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Legal case

No tax relief for in-specie transfers

A judgment has been released in the matter of HMRC v Sippchoice Ltd. The matter concerns the tax treatment of in-specie transfers of assets into…

On 12 May 2020, the Honourable Mr Justice Roth and Judge Greg Sinfield, sitting in the Upper Tribunal Tax & Chancery Chamber, released their judgment in the matter of HMRC v Sippchoice Ltd [2020] UKUT 149 (TCC). The matter concerns the tax treatment of in-specie transfers of assets into pensions.


Four individuals applied to become members of a SIPP administered by Sippchoice. They completed contribution forms confirming their irrevocable agreement to make specific net contributions. Sippchoice requested confirmation of how they intended “to settle the debt”. The individuals stated that the contributions would be made by way of in-specie transfers of specified shares. Sippchoice accepted the proposals and stock transfer forms were executed.

Sippchoice claimed income tax relief at source in relation to the transfers on the basis that they were ‘contributions paid’ within the meaning of section 188(1) Finance Act 2004 (“FA 2004”). HMRC rejected the claim. Sippchoice appealed to the First-tier Tribunal which allowed the appeal on the basis that 1) the four SIPP members had contracted to pay particular sums of money to the SIPP and the subsequent transfers of the shares were in satisfaction of those money debts; and 2) the expression ‘contributions paid’ in section 188(1) is “wide enough to cover a transfer of assets in satisfaction of a debt”. HMRC appealed.

Legal analysis

While the Upper Tribunal considered that the word “paid” is broad enough to encompass non-monetary payments when viewed in isolation, it found that section 188(1) must be construed in the context of Chapter 4 of Part 4 FA 2004, including section 195 of that Act. Section 195 provides that ‘contributions paid’ in sections 188 to 194 includes contribution by transfers of shares if the shares are ‘eligible shares’ (i.e. shares which have been acquired via a Save As You Earn option scheme, or which have been appropriated via a share incentive plan) and they are transferred within 90 days of acquisition. Those conditions would make no sense if section 188(1) permitted transfers of any shares made at any time. If it did, either the 90-day condition would be entirely ineffective or the owners of eligible shares would be subject to a time limit that would not apply to owners of other shares.

The fact that section 195(2) provides for the valuation of eligible shares emphasises the point, since Chapter 4 of Part 4 FA 2004 does not contain any valuation mechanism for other types of shares. Moreover, while section 161(2) states that “‘Payment’ includes a transfer of assets and any other transfer of money’s worth”, section 161(1) provides that section 161 applies only to the interpretation of Chapter 3 of Part 4 of FA 2004. Section 188(1) is found in Chapter 4. The fact that the extended meaning of ‘payment’ was expressly limited to Chapter 3 indicates that Parliament did not intend for it to apply to Chapter 4.

Since the expression ‘contributions paid’ does not include the transfer of non-money assets, the Upper Tribunal also concluded that it is irrelevant for the purposes of section 188(1) whether assets are transferred in satisfaction of a money debt and the existence of an obligation to pay an amount of money does not change that. The Upper Tribunal also could not see why pensions legislation should provide different tax treatments for transfers of assets in place of payments made under a contractual obligation and transfers of assets in place of payments where there is no debt. In any event, the Upper Tribunal found that the SIPP members had promised to make in-specie contributions rather than monetary payments, so there was never any debt to be settled.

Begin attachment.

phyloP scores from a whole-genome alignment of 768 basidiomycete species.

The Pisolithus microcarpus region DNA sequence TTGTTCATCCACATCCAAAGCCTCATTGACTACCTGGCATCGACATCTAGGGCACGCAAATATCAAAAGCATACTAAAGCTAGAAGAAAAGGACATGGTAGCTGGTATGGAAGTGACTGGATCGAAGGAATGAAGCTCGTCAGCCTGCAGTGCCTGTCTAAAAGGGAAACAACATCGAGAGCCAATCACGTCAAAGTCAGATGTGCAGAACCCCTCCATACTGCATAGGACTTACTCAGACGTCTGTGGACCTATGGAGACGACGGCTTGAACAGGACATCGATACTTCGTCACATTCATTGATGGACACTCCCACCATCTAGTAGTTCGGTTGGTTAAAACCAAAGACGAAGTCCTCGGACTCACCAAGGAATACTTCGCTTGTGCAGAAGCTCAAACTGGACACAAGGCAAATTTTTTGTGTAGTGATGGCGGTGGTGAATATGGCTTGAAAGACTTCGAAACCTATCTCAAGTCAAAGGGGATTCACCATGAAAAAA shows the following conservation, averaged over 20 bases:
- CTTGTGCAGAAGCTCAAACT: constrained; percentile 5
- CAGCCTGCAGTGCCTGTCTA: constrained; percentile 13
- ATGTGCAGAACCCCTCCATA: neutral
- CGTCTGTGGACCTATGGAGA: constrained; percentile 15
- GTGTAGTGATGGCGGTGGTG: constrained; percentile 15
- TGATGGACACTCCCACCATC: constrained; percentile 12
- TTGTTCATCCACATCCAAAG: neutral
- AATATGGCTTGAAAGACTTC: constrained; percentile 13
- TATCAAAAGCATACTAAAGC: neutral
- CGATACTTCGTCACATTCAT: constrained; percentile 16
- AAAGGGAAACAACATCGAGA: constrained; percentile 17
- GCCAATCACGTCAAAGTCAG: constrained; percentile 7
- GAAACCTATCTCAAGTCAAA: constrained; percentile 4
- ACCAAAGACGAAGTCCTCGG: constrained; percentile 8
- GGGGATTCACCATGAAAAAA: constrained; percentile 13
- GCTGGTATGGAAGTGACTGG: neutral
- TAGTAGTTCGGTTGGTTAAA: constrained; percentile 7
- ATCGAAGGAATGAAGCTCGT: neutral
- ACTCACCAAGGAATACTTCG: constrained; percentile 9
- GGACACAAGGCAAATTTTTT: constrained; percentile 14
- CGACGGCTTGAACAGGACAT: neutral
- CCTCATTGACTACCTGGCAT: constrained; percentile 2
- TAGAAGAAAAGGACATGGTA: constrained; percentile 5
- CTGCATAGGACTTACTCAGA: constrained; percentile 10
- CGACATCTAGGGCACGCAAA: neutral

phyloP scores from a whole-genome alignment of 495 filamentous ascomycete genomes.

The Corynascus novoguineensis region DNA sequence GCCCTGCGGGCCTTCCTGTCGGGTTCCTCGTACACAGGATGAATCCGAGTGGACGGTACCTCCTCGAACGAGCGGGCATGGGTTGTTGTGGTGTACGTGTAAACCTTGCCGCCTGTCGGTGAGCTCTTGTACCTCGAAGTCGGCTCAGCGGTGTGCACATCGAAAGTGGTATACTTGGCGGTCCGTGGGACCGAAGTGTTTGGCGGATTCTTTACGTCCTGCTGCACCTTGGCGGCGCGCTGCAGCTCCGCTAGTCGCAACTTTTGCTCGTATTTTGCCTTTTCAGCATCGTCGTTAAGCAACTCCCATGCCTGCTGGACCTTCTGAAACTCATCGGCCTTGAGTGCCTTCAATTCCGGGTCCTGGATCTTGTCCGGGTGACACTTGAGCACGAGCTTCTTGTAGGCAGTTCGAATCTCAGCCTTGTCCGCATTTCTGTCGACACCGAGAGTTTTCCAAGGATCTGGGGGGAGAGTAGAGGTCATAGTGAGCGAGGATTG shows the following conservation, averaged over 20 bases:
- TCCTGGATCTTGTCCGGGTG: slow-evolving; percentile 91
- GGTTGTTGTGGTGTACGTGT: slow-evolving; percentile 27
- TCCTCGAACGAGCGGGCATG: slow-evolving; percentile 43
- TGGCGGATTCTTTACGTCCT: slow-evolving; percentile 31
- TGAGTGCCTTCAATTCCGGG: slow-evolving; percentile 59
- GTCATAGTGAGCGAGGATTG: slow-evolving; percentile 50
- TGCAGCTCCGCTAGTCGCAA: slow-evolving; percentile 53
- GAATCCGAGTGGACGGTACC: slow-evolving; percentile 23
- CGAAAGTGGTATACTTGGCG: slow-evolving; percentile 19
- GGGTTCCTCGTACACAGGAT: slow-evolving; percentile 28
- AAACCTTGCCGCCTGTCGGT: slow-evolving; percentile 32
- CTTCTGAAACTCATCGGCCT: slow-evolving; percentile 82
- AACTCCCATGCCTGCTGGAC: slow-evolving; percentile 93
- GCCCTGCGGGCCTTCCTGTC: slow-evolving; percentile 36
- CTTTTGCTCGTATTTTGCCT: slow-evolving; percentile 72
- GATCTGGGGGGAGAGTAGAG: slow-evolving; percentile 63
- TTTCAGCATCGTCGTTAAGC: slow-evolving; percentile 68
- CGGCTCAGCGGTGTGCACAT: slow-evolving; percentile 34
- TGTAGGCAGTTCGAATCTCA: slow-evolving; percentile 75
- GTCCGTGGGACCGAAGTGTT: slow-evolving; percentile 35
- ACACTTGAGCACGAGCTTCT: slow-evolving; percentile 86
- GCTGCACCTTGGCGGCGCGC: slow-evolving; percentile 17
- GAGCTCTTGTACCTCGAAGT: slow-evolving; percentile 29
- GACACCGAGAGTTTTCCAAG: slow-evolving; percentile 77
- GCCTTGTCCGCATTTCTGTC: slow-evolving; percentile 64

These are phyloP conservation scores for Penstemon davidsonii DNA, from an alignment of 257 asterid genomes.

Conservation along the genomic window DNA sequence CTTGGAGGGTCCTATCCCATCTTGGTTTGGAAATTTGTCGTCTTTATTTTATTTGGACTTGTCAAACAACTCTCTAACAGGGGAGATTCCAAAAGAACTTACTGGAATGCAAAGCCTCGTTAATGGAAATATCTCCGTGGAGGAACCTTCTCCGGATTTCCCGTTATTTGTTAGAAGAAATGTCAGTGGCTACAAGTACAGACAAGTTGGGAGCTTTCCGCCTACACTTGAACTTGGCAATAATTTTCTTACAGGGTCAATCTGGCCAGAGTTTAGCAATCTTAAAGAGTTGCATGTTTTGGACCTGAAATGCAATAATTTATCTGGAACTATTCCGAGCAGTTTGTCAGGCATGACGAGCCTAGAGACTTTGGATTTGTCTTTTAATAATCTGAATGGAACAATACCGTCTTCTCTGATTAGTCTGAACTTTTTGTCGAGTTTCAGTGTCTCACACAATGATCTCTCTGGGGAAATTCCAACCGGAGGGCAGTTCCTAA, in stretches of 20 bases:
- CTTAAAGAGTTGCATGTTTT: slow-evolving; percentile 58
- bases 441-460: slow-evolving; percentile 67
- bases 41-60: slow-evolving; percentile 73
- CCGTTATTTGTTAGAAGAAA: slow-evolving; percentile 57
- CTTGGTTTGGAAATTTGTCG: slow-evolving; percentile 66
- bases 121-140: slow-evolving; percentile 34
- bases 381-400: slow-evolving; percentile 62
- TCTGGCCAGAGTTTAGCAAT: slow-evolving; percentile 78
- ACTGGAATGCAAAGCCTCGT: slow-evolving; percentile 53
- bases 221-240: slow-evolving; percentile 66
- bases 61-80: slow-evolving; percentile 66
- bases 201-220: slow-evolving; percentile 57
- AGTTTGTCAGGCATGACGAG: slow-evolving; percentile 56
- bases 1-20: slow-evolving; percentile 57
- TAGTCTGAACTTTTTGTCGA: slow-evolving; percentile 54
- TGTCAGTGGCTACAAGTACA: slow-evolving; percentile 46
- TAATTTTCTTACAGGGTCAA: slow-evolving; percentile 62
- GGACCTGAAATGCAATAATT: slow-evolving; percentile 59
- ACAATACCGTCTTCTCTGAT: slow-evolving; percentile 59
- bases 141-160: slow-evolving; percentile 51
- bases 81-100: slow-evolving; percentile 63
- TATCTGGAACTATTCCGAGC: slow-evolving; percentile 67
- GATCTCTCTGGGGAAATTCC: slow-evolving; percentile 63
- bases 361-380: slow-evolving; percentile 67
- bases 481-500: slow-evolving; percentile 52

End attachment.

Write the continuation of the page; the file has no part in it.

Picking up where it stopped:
The decision is of major significance because it invalidates the interpretation that some administrators had (in the Upper Tribunal’s view) correctly ascribed to the guidance contained in HMRC’s Pensions Tax Manual (“PTM”), which states at PTM042100 that “contributions to a registered pension scheme must be a monetary amount.  However, it is possible for a member to agree to pay a monetary contribution and then to give effect to the cash contribution by way of a transfer of an asset or assets.”  

The Upper Tribunal concluded that the natural reading of PTM042100 is that HMRC did not object to a promise to make a monetary contribution to a pension scheme being satisfied by a transfer of assets. However, Sippchoice had not suggested that it relied on the PTM or had a legitimate expectation that HMRC would stand by its content. The Upper Tribunal found that “Statements in HMRC’s manuals are merely HMRC’s interpretation of the law in their internal guidance and they do not have the force of law.  We must interpret the legislation in accordance with the principles of construction described above and if we conclude, as we have, that the legislation bears a different meaning to that found in the HMRC manual, the legislation must be preferred.”

Subject to any further appeal or some other outcome arising from the conflict between FA 2004 and the PTM, the decision opens the door to HMRC seeking to recover very substantial sums from SIPP administrators in relation to tax relief claimed pursuant to the PTM. If the SIPP terms provide for the member to indemnify the administrator in relation to any such liability, the liability for repayment of the tax relief (plus interest) may be paid out of members’ pension funds. In turn, that might be expected to trigger claims against IFAs who advised members in relation to in-specie transfers, or the SIPP administrators themselves.

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